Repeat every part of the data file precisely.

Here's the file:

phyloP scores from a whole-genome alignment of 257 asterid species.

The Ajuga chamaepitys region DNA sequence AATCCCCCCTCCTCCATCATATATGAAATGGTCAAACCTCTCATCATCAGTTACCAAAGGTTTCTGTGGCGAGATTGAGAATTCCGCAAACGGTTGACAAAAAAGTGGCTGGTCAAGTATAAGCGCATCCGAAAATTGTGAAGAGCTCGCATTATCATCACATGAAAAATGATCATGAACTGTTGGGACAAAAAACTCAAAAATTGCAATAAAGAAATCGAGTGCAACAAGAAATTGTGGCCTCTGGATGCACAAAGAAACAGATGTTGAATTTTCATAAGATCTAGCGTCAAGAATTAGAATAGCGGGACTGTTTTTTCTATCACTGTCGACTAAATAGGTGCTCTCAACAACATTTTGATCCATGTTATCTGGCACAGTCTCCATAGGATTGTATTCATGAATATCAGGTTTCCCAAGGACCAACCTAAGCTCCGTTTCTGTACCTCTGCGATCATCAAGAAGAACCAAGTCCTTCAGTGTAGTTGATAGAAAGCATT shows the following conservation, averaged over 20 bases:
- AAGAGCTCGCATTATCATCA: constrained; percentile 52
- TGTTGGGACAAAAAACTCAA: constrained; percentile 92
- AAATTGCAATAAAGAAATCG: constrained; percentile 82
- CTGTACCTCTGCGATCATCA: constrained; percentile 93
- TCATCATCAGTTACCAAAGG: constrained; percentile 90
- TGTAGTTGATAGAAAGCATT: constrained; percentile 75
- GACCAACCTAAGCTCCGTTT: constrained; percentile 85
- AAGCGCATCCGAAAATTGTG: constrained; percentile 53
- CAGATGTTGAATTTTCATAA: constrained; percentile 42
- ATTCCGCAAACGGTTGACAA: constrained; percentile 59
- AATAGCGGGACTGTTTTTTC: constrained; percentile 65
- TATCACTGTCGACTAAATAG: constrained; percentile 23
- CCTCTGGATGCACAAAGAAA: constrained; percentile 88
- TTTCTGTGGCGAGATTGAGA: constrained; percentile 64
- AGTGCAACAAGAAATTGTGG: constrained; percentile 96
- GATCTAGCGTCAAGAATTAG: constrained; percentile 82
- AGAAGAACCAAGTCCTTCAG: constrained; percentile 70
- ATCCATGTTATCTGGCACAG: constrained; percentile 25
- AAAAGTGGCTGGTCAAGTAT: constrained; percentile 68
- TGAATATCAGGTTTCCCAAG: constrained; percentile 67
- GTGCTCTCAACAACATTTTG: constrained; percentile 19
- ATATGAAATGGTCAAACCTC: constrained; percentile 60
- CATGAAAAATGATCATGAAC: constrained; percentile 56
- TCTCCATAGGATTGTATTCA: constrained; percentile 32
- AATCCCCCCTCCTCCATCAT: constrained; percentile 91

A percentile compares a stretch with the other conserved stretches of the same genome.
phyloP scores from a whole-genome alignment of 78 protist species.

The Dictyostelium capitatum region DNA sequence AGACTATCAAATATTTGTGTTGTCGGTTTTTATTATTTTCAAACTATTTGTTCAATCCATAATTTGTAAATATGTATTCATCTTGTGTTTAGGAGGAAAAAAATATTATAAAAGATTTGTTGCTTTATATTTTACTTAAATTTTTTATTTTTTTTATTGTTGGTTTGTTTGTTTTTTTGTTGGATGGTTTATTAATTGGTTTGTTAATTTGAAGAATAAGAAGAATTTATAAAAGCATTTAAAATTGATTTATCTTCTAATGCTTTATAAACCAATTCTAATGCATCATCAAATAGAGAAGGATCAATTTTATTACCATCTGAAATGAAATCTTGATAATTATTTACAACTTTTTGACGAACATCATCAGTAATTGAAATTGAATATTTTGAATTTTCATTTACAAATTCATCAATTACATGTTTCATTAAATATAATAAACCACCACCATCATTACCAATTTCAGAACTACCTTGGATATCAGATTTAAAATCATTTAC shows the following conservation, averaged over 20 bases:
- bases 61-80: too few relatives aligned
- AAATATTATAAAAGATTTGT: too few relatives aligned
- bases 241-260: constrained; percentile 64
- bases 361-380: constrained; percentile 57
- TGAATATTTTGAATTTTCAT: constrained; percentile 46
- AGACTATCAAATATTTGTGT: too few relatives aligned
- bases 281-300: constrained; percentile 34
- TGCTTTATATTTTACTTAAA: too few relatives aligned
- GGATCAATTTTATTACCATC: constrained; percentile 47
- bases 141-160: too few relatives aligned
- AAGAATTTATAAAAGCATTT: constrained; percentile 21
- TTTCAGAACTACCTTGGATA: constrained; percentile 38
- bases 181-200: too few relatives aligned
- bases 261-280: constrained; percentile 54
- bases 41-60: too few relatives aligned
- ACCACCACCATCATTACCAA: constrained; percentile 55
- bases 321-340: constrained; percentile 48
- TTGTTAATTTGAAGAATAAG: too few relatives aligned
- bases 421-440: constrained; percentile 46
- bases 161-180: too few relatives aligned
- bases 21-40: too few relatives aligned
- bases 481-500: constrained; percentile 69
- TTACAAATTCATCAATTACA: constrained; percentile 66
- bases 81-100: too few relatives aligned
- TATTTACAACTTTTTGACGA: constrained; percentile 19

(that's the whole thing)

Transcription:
phyloP scores from a whole-genome alignment of 257 asterid species.

The Ajuga chamaepitys region DNA sequence AATCCCCCCTCCTCCATCATATATGAAATGGTCAAACCTCTCATCATCAGTTACCAAAGGTTTCTGTGGCGAGATTGAGAATTCCGCAAACGGTTGACAAAAAAGTGGCTGGTCAAGTATAAGCGCATCCGAAAATTGTGAAGAGCTCGCATTATCATCACATGAAAAATGATCATGAACTGTTGGGACAAAAAACTCAAAAATTGCAATAAAGAAATCGAGTGCAACAAGAAATTGTGGCCTCTGGATGCACAAAGAAACAGATGTTGAATTTTCATAAGATCTAGCGTCAAGAATTAGAATAGCGGGACTGTTTTTTCTATCACTGTCGACTAAATAGGTGCTCTCAACAACATTTTGATCCATGTTATCTGGCACAGTCTCCATAGGATTGTATTCATGAATATCAGGTTTCCCAAGGACCAACCTAAGCTCCGTTTCTGTACCTCTGCGATCATCAAGAAGAACCAAGTCCTTCAGTGTAGTTGATAGAAAGCATT shows the following conservation, averaged over 20 bases:
- AAGAGCTCGCATTATCATCA: constrained; percentile 52
- TGTTGGGACAAAAAACTCAA: constrained; percentile 92
- AAATTGCAATAAAGAAATCG: constrained; percentile 82
- CTGTACCTCTGCGATCATCA: constrained; percentile 93
- TCATCATCAGTTACCAAAGG: constrained; percentile 90
- TGTAGTTGATAGAAAGCATT: constrained; percentile 75
- GACCAACCTAAGCTCCGTTT: constrained; percentile 85
- AAGCGCATCCGAAAATTGTG: constrained; percentile 53
- CAGATGTTGAATTTTCATAA: constrained; percentile 42
- ATTCCGCAAACGGTTGACAA: constrained; percentile 59
- AATAGCGGGACTGTTTTTTC: constrained; percentile 65
- TATCACTGTCGACTAAATAG: constrained; percentile 23
- CCTCTGGATGCACAAAGAAA: constrained; percentile 88
- TTTCTGTGGCGAGATTGAGA: constrained; percentile 64
- AGTGCAACAAGAAATTGTGG: constrained; percentile 96
- GATCTAGCGTCAAGAATTAG: constrained; percentile 82
- AGAAGAACCAAGTCCTTCAG: constrained; percentile 70
- ATCCATGTTATCTGGCACAG: constrained; percentile 25
- AAAAGTGGCTGGTCAAGTAT: constrained; percentile 68
- TGAATATCAGGTTTCCCAAG: constrained; percentile 67
- GTGCTCTCAACAACATTTTG: constrained; percentile 19
- ATATGAAATGGTCAAACCTC: constrained; percentile 60
- CATGAAAAATGATCATGAAC: constrained; percentile 56
- TCTCCATAGGATTGTATTCA: constrained; percentile 32
- AATCCCCCCTCCTCCATCAT: constrained; percentile 91

A percentile compares a stretch with the other conserved stretches of the same genome.
phyloP scores from a whole-genome alignment of 78 protist species.

The Dictyostelium capitatum region DNA sequence AGACTATCAAATATTTGTGTTGTCGGTTTTTATTATTTTCAAACTATTTGTTCAATCCATAATTTGTAAATATGTATTCATCTTGTGTTTAGGAGGAAAAAAATATTATAAAAGATTTGTTGCTTTATATTTTACTTAAATTTTTTATTTTTTTTATTGTTGGTTTGTTTGTTTTTTTGTTGGATGGTTTATTAATTGGTTTGTTAATTTGAAGAATAAGAAGAATTTATAAAAGCATTTAAAATTGATTTATCTTCTAATGCTTTATAAACCAATTCTAATGCATCATCAAATAGAGAAGGATCAATTTTATTACCATCTGAAATGAAATCTTGATAATTATTTACAACTTTTTGACGAACATCATCAGTAATTGAAATTGAATATTTTGAATTTTCATTTACAAATTCATCAATTACATGTTTCATTAAATATAATAAACCACCACCATCATTACCAATTTCAGAACTACCTTGGATATCAGATTTAAAATCATTTAC shows the following conservation, averaged over 20 bases:
- bases 61-80: too few relatives aligned
- AAATATTATAAAAGATTTGT: too few relatives aligned
- bases 241-260: constrained; percentile 64
- bases 361-380: constrained; percentile 57
- TGAATATTTTGAATTTTCAT: constrained; percentile 46
- AGACTATCAAATATTTGTGT: too few relatives aligned
- bases 281-300: constrained; percentile 34
- TGCTTTATATTTTACTTAAA: too few relatives aligned
- GGATCAATTTTATTACCATC: constrained; percentile 47
- bases 141-160: too few relatives aligned
- AAGAATTTATAAAAGCATTT: constrained; percentile 21
- TTTCAGAACTACCTTGGATA: constrained; percentile 38
- bases 181-200: too few relatives aligned
- bases 261-280: constrained; percentile 54
- bases 41-60: too few relatives aligned
- ACCACCACCATCATTACCAA: constrained; percentile 55
- bases 321-340: constrained; percentile 48
- TTGTTAATTTGAAGAATAAG: too few relatives aligned
- bases 421-440: constrained; percentile 46
- bases 161-180: too few relatives aligned
- bases 21-40: too few relatives aligned
- bases 481-500: constrained; percentile 69
- TTACAAATTCATCAATTACA: constrained; percentile 66
- bases 81-100: too few relatives aligned
- TATTTACAACTTTTTGACGA: constrained; percentile 19